Saturday, December 11, 2004

Paul Krugman has felt the need to reappear on the op/ed page of the NY Times, despite his earlier leave for vacation. It appears as if he couldn't stand by idle anymore while Bush put forth inaccuracies and distortions about Social Security reform. Krugman lucidly makes the case that Social Security is not in anyway facing the catastrophic danger that Bush would have us believe. Yes, SS faces trouble down the road, but nothing that couldn't be remedied with some minor changes -- most of which are long overdue and make sense.

Some examples? From the Nov. 29 issue of The New Republic:
According to Alice Rivlin, who ran Bill Clinton’s Office of Management and Budget, “In regards to Social Security, there are several points to get across. One is that it’s a fixable problem, not a monster. A small amount of additional revenue and modest benefit cuts will solve the problem for a good long time.” One possible cut could come from a slight increase in the retirement age to adjust for increases in life expectancy. Another could come from raising the maximum income level at which the Social Security deduction is imposed ($87,000 in 2003). Additional revenue could be gained by incorporating some 4 million state and local government workers who are currently excluded from Social Security into the system. According to a study by Orzsag and Peter Diamond, an economics professor at MIT, these steps would go a long way toward resolving the Social Security gap that will emerge over the next few decades as baby boomers retire.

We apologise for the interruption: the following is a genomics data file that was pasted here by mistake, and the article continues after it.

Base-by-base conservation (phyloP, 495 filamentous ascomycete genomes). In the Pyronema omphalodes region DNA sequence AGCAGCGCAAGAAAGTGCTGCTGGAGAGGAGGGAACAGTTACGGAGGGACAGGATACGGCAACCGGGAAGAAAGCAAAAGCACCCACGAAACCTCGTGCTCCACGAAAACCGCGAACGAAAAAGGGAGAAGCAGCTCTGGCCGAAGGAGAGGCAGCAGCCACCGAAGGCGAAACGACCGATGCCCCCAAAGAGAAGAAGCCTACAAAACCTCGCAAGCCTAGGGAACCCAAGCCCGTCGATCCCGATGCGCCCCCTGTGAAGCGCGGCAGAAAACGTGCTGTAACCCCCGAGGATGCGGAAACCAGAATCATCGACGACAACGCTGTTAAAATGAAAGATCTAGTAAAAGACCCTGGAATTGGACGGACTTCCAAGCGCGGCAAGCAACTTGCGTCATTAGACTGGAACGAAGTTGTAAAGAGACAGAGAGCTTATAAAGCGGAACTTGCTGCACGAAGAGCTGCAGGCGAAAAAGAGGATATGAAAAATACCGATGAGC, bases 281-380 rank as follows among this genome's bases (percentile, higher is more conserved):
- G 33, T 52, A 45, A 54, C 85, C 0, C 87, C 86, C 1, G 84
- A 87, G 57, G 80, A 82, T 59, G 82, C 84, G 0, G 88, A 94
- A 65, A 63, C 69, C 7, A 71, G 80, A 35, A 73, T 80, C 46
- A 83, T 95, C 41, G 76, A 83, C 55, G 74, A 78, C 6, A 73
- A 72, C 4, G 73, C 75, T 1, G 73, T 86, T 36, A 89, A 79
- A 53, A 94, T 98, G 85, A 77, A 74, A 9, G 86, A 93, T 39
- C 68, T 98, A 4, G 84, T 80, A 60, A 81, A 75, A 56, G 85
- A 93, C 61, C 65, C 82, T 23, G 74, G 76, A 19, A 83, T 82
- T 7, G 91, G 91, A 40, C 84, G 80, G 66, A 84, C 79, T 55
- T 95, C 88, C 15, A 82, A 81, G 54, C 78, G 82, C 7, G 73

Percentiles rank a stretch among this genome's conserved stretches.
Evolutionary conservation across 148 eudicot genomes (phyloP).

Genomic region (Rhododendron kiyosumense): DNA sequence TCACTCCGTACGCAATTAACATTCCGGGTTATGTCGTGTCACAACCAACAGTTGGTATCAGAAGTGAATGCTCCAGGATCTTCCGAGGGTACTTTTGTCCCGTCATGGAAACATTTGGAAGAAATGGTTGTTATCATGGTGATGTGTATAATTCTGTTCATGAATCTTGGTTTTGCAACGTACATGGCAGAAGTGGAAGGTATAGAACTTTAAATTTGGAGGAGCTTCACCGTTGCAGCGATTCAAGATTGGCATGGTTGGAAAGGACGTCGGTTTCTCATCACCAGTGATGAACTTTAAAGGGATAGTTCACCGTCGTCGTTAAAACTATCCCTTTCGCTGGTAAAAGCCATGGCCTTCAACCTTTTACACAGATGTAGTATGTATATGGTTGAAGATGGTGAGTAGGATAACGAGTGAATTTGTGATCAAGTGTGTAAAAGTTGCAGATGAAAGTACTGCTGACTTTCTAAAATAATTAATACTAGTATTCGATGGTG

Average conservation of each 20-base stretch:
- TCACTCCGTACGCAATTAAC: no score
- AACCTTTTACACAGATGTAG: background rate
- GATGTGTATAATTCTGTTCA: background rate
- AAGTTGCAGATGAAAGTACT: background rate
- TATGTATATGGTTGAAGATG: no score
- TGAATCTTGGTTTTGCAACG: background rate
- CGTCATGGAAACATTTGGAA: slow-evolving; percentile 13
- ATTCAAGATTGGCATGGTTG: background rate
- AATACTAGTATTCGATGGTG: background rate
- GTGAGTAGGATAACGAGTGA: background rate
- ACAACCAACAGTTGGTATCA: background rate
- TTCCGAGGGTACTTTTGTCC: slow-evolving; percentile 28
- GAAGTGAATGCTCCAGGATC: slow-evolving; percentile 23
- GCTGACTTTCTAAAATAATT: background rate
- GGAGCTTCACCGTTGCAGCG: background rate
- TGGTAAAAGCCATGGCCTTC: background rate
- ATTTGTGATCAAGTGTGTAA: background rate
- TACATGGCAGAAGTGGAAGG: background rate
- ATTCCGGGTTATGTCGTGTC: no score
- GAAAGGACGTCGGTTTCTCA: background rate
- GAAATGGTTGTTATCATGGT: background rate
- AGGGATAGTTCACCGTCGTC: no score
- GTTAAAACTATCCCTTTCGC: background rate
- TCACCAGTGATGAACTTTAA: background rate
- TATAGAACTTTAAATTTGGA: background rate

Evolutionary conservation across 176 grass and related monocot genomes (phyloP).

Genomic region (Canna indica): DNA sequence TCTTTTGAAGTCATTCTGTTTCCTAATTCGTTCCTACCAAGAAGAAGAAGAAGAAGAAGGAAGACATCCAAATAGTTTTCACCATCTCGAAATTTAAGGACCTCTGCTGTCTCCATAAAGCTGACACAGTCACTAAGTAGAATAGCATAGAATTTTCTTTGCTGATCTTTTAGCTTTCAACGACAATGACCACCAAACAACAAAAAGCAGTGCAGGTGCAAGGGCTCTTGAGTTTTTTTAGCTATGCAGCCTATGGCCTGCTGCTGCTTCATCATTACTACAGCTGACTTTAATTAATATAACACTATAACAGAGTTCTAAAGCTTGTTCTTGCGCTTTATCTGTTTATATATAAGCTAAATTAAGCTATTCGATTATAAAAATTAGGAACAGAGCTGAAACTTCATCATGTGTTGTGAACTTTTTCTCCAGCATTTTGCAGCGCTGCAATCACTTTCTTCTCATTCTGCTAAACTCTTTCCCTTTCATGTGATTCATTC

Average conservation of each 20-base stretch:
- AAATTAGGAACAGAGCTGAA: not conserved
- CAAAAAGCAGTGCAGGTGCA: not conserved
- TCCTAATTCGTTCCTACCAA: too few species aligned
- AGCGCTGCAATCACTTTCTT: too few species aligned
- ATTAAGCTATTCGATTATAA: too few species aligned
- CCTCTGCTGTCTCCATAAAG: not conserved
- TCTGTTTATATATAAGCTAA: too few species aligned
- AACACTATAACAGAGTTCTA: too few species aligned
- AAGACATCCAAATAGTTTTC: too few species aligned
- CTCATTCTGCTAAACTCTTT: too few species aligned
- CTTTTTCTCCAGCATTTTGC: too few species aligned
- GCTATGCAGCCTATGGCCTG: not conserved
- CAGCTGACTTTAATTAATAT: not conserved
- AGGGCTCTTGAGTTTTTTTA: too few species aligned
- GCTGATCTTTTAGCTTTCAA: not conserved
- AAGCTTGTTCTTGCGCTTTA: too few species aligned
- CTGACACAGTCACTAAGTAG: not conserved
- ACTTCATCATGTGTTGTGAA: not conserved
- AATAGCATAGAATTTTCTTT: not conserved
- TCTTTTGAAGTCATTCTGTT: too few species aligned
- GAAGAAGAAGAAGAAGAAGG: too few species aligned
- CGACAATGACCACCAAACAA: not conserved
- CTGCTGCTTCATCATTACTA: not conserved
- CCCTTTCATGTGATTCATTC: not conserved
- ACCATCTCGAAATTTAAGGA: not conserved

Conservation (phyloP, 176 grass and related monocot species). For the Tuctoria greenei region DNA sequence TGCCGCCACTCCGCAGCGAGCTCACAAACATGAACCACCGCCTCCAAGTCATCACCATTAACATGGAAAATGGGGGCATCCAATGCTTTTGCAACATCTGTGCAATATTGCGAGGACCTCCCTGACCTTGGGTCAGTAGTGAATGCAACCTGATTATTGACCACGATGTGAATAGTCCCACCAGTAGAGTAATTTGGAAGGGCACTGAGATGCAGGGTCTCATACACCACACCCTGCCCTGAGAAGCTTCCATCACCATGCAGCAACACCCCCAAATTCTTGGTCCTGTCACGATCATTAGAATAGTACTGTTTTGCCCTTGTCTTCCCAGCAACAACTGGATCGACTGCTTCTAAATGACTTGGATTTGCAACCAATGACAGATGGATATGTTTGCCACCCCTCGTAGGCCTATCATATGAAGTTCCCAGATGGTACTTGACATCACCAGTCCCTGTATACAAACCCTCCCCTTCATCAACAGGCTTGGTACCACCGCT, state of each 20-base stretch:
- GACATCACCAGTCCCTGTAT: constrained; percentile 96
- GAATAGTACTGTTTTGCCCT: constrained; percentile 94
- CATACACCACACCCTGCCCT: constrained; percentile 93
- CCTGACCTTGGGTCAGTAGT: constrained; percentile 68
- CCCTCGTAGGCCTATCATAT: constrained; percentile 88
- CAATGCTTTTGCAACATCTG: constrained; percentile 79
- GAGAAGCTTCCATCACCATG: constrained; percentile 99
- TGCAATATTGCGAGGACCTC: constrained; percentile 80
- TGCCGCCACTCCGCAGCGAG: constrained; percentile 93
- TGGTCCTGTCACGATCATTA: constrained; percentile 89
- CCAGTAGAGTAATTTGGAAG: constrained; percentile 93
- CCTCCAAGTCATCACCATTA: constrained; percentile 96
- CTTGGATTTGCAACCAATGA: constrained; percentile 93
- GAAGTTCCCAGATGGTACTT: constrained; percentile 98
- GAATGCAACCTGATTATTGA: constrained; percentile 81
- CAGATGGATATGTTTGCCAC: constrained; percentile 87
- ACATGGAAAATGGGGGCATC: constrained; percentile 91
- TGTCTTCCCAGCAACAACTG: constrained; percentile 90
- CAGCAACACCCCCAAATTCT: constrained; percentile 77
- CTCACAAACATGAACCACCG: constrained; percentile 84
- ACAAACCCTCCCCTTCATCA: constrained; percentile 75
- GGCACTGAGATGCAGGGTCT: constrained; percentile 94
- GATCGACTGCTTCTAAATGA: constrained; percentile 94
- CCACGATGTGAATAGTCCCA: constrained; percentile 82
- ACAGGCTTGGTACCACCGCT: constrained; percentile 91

And this list doesn't include means testing (why should multi-millionaires receive such paltry monthly checks, that mean very little to them? (I'm not speaking for them, many of stated such publicly when this topic arises)). I think first and foremost the retirement age MUST be adjusted up; life expectancy has increased by 13%, or 9 years, since 1950 and yet thanks to gutless politicians, the age cutoff remains stagnant. A bump up of just one or two years would make a huge difference.

Bush is disingenuously straining to incite alarm in the public with the aim being it will then be easier to pass his pro-corporate solutions to the SS problem. Never mind the fact that his proposed fix is a disaster, hoisting tons more debt on an existing ballooning deficit and the private measures already proven to be dire in other countries who have tried something similar. As per usual, he doesn't care, and it will be just another mistake for our children to bear.

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